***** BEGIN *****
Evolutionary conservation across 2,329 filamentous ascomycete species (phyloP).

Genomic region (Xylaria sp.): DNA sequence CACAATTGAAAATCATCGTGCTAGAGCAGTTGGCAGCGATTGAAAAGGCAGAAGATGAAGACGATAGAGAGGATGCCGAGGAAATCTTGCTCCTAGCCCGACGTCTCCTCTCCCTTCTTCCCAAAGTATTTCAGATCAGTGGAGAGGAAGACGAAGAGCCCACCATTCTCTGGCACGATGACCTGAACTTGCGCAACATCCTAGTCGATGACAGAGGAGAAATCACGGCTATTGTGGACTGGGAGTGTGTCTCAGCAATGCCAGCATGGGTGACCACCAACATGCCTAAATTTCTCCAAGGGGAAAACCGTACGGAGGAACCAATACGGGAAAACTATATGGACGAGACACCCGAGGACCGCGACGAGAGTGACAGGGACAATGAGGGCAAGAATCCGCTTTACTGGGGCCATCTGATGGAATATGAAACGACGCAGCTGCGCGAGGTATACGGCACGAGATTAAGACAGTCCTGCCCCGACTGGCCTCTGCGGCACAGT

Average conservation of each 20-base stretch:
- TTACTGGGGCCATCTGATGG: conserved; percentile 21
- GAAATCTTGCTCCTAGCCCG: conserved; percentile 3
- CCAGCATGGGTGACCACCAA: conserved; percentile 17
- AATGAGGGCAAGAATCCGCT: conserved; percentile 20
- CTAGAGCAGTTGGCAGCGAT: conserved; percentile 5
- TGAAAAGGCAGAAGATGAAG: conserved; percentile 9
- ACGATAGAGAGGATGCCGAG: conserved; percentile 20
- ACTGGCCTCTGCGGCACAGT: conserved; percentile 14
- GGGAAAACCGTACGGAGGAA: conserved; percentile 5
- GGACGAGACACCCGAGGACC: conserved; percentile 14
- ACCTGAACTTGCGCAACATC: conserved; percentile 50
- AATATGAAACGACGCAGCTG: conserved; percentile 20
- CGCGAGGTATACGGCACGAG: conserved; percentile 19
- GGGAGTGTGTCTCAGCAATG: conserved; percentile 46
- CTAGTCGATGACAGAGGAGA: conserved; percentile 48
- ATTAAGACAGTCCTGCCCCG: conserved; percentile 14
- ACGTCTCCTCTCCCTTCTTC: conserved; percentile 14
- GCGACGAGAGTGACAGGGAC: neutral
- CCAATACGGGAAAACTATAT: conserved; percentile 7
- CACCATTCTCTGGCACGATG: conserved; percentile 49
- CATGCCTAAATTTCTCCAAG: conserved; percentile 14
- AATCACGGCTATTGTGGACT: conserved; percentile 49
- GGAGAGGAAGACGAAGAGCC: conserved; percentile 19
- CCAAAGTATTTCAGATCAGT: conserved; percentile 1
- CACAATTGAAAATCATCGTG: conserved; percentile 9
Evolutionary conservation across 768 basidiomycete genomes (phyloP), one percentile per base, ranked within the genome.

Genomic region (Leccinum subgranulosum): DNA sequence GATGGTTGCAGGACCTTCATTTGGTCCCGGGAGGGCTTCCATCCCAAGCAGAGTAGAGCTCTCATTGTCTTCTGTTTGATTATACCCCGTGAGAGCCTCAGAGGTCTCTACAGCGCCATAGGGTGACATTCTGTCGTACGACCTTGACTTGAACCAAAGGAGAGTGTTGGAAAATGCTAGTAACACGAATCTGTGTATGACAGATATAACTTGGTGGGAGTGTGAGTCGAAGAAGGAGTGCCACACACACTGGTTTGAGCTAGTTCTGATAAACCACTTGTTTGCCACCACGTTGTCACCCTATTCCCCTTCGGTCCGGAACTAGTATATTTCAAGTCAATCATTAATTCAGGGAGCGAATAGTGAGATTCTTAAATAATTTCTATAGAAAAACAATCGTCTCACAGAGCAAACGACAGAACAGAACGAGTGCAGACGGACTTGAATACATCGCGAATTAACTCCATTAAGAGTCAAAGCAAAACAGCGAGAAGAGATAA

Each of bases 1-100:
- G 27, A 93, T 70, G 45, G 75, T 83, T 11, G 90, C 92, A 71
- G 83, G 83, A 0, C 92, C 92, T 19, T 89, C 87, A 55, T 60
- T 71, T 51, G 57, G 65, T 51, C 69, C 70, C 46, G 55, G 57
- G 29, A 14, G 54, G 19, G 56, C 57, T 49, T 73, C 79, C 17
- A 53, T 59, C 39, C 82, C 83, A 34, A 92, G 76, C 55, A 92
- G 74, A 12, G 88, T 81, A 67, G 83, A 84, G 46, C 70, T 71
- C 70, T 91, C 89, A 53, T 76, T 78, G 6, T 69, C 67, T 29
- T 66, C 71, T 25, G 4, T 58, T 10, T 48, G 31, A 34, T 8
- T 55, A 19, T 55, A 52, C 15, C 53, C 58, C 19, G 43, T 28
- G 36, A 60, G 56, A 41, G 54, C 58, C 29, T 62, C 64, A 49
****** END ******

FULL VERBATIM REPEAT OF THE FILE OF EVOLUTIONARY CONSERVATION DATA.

Evolutionary conservation across 2,329 filamentous ascomycete species (phyloP).

Genomic region (Xylaria sp.): DNA sequence CACAATTGAAAATCATCGTGCTAGAGCAGTTGGCAGCGATTGAAAAGGCAGAAGATGAAGACGATAGAGAGGATGCCGAGGAAATCTTGCTCCTAGCCCGACGTCTCCTCTCCCTTCTTCCCAAAGTATTTCAGATCAGTGGAGAGGAAGACGAAGAGCCCACCATTCTCTGGCACGATGACCTGAACTTGCGCAACATCCTAGTCGATGACAGAGGAGAAATCACGGCTATTGTGGACTGGGAGTGTGTCTCAGCAATGCCAGCATGGGTGACCACCAACATGCCTAAATTTCTCCAAGGGGAAAACCGTACGGAGGAACCAATACGGGAAAACTATATGGACGAGACACCCGAGGACCGCGACGAGAGTGACAGGGACAATGAGGGCAAGAATCCGCTTTACTGGGGCCATCTGATGGAATATGAAACGACGCAGCTGCGCGAGGTATACGGCACGAGATTAAGACAGTCCTGCCCCGACTGGCCTCTGCGGCACAGT

Average conservation of each 20-base stretch:
- TTACTGGGGCCATCTGATGG: conserved; percentile 21
- GAAATCTTGCTCCTAGCCCG: conserved; percentile 3
- CCAGCATGGGTGACCACCAA: conserved; percentile 17
- AATGAGGGCAAGAATCCGCT: conserved; percentile 20
- CTAGAGCAGTTGGCAGCGAT: conserved; percentile 5
- TGAAAAGGCAGAAGATGAAG: conserved; percentile 9
- ACGATAGAGAGGATGCCGAG: conserved; percentile 20
- ACTGGCCTCTGCGGCACAGT: conserved; percentile 14
- GGGAAAACCGTACGGAGGAA: conserved; percentile 5
- GGACGAGACACCCGAGGACC: conserved; percentile 14
- ACCTGAACTTGCGCAACATC: conserved; percentile 50
- AATATGAAACGACGCAGCTG: conserved; percentile 20
- CGCGAGGTATACGGCACGAG: conserved; percentile 19
- GGGAGTGTGTCTCAGCAATG: conserved; percentile 46
- CTAGTCGATGACAGAGGAGA: conserved; percentile 48
- ATTAAGACAGTCCTGCCCCG: conserved; percentile 14
- ACGTCTCCTCTCCCTTCTTC: conserved; percentile 14
- GCGACGAGAGTGACAGGGAC: neutral
- CCAATACGGGAAAACTATAT: conserved; percentile 7
- CACCATTCTCTGGCACGATG: conserved; percentile 49
- CATGCCTAAATTTCTCCAAG: conserved; percentile 14
- AATCACGGCTATTGTGGACT: conserved; percentile 49
- GGAGAGGAAGACGAAGAGCC: conserved; percentile 19
- CCAAAGTATTTCAGATCAGT: conserved; percentile 1
- CACAATTGAAAATCATCGTG: conserved; percentile 9
Evolutionary conservation across 768 basidiomycete genomes (phyloP), one percentile per base, ranked within the genome.

Genomic region (Leccinum subgranulosum): DNA sequence GATGGTTGCAGGACCTTCATTTGGTCCCGGGAGGGCTTCCATCCCAAGCAGAGTAGAGCTCTCATTGTCTTCTGTTTGATTATACCCCGTGAGAGCCTCAGAGGTCTCTACAGCGCCATAGGGTGACATTCTGTCGTACGACCTTGACTTGAACCAAAGGAGAGTGTTGGAAAATGCTAGTAACACGAATCTGTGTATGACAGATATAACTTGGTGGGAGTGTGAGTCGAAGAAGGAGTGCCACACACACTGGTTTGAGCTAGTTCTGATAAACCACTTGTTTGCCACCACGTTGTCACCCTATTCCCCTTCGGTCCGGAACTAGTATATTTCAAGTCAATCATTAATTCAGGGAGCGAATAGTGAGATTCTTAAATAATTTCTATAGAAAAACAATCGTCTCACAGAGCAAACGACAGAACAGAACGAGTGCAGACGGACTTGAATACATCGCGAATTAACTCCATTAAGAGTCAAAGCAAAACAGCGAGAAGAGATAA

Each of bases 1-100:
- G 27, A 93, T 70, G 45, G 75, T 83, T 11, G 90, C 92, A 71
- G 83, G 83, A 0, C 92, C 92, T 19, T 89, C 87, A 55, T 60
- T 71, T 51, G 57, G 65, T 51, C 69, C 70, C 46, G 55, G 57
- G 29, A 14, G 54, G 19, G 56, C 57, T 49, T 73, C 79, C 17
- A 53, T 59, C 39, C 82, C 83, A 34, A 92, G 76, C 55, A 92
- G 74, A 12, G 88, T 81, A 67, G 83, A 84, G 46, C 70, T 71
- C 70, T 91, C 89, A 53, T 76, T 78, G 6, T 69, C 67, T 29
- T 66, C 71, T 25, G 4, T 58, T 10, T 48, G 31, A 34, T 8
- T 55, A 19, T 55, A 52, C 15, C 53, C 58, C 19, G 43, T 28
- G 36, A 60, G 56, A 41, G 54, C 58, C 29, T 62, C 64, A 49